Communities in the Driver’s Seat

Lead Organization: War Child Holland
Partners: War Child Holland, Save the Children, Transcultural Psychosocial Organisation (TPO-Uganda), Ten Have Change Management, The Nomad Coach, Stichting Elva, Vandejong Creative Agency
Duration: November 1, 2019 – October 31, 2021
Goal: This project tests the feasibility of one bottom-up approach to child protection with two applications 1) community driven child protection and 2) stigma.
Highlight: The two applications are tested in two contexts, allowing for cross-learning, comparison and alignment.

About the project

Systematic and enduring child protection challenges demand new and effective approaches, particularly in volatile humanitarian contexts. Building on evidence that community-owned and community-driven approaches bring about improved outcomes, this project tests the feasibility of one bottom-up approach to child protection (community-driven approach to child protection in conflict-affected settings) with two applications 1) community driven child protection and 2) stigma. The two applications are tested in two contexts, allowing for cross-learning, comparison and alignment. The first approach is piloted in Colombia, with displaced communities in Choco. The second approach is piloted in Uganda, in refugee/host settings.

War Child Holland together with other NGOs such as Save the Children Netherlands, Transcultural Psychosocial Organisation (TPO-Uganda) and with private partners with expert knowledge on change management (Ten Have Change Management), coaching (The Nomad Coach), data science (Stichting Elva) and communications and design thinking (Vandejong Creative Agency), this consortium aims to produce evidence on standard community driven approaches which are easy to understand and implement, and yet adaptable to any humanitarian contexts. This allows for scale up and dissemination among the wider humanitarian community which will bring about increased relevance, impact and sustainability in the field of child protection.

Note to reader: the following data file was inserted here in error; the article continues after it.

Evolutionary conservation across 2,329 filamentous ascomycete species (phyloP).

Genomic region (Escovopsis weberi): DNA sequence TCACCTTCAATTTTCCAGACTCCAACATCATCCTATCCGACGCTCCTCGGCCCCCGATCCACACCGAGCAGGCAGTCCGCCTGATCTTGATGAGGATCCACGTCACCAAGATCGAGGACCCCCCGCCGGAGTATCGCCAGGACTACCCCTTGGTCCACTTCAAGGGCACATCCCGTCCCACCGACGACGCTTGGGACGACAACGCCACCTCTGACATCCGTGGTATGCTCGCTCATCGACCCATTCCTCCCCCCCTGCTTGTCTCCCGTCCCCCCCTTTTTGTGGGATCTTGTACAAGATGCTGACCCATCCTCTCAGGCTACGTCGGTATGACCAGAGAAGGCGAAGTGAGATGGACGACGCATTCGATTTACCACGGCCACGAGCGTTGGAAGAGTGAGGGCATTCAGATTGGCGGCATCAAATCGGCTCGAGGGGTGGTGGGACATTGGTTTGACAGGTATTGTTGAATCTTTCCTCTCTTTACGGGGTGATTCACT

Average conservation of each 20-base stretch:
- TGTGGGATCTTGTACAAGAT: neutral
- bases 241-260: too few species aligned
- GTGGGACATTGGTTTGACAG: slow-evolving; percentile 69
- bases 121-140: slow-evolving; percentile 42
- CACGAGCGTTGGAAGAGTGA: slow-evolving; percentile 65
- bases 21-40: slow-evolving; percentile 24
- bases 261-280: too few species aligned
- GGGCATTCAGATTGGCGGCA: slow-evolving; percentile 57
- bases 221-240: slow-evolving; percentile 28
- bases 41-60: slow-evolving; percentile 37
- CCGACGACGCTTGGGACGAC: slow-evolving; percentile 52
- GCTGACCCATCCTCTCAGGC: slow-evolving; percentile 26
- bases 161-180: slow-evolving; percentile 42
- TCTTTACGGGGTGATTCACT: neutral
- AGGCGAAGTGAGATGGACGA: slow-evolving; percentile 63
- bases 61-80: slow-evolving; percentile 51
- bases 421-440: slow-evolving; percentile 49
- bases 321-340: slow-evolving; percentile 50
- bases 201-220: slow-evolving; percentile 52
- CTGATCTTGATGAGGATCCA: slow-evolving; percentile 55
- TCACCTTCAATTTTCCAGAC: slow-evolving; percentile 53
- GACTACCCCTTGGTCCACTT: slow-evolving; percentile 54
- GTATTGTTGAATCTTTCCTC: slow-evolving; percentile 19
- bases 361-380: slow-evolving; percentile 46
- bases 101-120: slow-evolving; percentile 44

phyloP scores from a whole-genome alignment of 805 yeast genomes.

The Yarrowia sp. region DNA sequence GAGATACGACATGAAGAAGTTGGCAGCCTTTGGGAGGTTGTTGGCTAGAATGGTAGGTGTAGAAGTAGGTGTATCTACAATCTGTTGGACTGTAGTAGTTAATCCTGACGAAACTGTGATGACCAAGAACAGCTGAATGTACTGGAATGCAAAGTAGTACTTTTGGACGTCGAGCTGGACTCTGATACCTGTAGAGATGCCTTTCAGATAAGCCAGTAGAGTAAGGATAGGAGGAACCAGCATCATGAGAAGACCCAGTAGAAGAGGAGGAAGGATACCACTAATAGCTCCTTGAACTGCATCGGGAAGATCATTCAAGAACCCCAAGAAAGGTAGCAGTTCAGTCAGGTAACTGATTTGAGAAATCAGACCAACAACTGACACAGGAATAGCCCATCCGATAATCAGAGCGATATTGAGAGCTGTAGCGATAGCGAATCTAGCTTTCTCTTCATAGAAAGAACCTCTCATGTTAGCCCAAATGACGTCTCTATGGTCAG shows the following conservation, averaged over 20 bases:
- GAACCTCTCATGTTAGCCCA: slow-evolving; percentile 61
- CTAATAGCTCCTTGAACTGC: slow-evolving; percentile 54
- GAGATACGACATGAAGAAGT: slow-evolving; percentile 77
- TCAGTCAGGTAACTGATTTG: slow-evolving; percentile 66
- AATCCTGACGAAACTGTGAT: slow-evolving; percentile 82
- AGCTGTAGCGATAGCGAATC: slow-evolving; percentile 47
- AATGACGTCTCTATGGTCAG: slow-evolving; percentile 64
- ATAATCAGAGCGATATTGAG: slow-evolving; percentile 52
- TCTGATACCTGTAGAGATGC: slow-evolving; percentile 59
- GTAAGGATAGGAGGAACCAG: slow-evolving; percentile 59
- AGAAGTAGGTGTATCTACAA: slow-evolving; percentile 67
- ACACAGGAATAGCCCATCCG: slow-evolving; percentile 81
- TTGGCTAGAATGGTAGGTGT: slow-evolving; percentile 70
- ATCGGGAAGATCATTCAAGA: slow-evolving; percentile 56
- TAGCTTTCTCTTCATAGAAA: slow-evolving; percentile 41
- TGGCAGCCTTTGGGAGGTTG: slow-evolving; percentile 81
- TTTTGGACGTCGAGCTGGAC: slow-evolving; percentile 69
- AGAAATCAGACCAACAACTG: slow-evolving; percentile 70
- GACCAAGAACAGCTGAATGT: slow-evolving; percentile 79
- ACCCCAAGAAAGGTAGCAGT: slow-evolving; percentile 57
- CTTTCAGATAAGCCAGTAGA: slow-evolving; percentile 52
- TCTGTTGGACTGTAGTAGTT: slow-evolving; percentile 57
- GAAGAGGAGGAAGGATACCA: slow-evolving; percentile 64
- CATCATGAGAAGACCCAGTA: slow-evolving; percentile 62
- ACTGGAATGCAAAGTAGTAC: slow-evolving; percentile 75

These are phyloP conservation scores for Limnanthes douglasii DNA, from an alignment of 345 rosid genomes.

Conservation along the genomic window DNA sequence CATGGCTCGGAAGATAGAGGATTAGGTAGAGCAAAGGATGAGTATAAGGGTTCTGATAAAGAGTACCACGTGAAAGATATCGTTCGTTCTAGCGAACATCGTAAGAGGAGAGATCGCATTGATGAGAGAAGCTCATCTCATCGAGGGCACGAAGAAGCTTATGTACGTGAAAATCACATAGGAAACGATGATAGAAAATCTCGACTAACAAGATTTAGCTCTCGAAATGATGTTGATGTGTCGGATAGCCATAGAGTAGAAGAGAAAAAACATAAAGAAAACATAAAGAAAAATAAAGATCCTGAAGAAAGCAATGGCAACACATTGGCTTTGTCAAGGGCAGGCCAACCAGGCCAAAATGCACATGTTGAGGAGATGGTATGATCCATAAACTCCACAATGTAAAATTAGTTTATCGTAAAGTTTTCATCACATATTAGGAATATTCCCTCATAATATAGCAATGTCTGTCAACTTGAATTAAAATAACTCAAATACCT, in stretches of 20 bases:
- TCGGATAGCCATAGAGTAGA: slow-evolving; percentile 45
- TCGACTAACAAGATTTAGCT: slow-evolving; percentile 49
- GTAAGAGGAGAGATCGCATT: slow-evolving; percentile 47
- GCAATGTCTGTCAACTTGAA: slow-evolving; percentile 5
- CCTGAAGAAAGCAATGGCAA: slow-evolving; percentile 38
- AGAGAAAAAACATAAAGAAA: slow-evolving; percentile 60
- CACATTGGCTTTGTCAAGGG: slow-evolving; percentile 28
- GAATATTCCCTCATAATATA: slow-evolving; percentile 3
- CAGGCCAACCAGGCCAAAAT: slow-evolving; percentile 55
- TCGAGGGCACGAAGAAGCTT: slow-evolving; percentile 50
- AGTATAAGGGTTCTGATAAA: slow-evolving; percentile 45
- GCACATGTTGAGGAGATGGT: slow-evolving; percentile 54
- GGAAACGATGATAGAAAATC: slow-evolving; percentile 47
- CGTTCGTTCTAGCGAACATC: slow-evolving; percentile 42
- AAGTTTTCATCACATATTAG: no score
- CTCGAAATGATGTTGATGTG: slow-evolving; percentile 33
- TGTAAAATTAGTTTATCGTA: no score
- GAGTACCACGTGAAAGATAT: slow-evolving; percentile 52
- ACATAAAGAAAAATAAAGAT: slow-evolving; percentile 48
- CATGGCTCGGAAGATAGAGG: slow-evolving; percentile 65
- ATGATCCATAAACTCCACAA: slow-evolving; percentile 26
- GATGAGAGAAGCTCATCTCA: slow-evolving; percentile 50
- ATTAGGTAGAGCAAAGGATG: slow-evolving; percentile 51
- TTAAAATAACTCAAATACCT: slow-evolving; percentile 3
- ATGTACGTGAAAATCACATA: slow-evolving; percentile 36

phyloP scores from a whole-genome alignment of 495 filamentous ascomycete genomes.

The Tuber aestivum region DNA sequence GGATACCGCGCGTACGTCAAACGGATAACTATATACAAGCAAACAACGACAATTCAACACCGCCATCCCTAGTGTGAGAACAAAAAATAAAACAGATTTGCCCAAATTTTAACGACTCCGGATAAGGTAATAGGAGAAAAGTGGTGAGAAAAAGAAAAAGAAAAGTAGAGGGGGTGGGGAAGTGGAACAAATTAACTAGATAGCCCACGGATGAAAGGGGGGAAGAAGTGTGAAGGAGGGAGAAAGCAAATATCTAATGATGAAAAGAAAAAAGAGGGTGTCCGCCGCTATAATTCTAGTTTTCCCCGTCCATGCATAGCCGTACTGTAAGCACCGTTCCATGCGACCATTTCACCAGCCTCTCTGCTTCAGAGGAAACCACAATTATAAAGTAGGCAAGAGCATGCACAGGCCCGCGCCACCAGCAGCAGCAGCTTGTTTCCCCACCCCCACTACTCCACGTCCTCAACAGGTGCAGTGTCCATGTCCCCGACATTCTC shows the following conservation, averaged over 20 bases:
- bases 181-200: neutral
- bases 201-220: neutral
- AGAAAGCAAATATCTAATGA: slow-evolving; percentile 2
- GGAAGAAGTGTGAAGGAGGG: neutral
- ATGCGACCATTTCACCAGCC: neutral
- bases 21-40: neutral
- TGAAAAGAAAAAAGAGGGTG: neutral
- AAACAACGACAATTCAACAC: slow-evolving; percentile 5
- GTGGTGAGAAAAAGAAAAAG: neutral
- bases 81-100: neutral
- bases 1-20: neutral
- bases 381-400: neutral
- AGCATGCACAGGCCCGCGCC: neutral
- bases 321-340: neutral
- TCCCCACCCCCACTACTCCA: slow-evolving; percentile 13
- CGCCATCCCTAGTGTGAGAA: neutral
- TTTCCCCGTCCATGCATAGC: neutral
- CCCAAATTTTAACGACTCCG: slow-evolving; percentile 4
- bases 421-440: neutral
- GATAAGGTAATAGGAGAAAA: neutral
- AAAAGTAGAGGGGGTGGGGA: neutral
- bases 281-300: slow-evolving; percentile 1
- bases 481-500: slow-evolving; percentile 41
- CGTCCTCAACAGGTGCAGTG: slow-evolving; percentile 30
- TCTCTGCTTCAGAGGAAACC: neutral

Learning Questions

Main questions of this feasibility study:

  1. Can it work?
  2. How will it work?
  3. Does it have potential?

 

Underlying research questions are:

  • Acceptability: How do targeted individuals – humanitarian actors, community agents of change and community members – react to the approach?
  • Implementation: Can the intervention be fully implemented as planned and proposed?
  • Practicality: Which resources and competencies are required for delivery of the approach? This will be linked to the Business Model Canvas (BMC) or similar tool.
  • Unanticipated consequences: What positive or negative consequences may emerge?
  • Outcome measurement: What instruments exist to measure change at various target groups? What are local perceptions on outcome?
  • Adaptation: Which elements need modification prior to outcome evaluation?
  • Comparison: What cross-learnings will emerge? What are future alignment possibilities?

CONTACT US

Contact lead organization War Child Holland
Cibelle Chaocheva
E: cibelle.chaocheva@warchild.nl